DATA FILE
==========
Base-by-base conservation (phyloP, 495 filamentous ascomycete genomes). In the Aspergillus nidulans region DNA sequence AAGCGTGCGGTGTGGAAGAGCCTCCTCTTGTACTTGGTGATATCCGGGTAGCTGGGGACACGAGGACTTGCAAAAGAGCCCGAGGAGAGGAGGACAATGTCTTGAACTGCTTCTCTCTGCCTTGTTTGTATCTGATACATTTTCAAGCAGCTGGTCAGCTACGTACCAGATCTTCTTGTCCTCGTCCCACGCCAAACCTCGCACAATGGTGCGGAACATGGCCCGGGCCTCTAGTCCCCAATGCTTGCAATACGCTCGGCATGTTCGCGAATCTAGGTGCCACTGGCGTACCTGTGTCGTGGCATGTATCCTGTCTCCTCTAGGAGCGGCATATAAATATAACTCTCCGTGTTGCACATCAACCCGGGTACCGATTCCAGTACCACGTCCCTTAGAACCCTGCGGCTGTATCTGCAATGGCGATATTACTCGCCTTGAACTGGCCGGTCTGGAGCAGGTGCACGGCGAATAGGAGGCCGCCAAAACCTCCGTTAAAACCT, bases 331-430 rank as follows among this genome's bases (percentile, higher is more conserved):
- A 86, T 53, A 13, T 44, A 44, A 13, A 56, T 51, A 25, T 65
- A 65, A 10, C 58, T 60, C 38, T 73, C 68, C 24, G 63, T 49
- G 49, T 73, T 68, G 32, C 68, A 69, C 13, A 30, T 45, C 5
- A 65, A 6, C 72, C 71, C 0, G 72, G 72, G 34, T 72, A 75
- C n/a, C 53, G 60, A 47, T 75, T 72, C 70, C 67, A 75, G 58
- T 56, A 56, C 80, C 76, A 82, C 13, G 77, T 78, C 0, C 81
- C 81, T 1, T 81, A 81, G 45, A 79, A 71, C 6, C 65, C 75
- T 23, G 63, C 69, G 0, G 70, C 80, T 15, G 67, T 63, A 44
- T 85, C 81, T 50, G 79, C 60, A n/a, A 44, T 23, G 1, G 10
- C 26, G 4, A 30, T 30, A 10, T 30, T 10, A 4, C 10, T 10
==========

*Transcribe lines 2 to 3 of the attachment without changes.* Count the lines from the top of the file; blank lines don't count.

- A 86, T 53, A 13, T 44, A 44, A 13, A 56, T 51, A 25, T 65
- A 65, A 10, C 58, T 60, C 38, T 73, C 68, C 24, G 63, T 49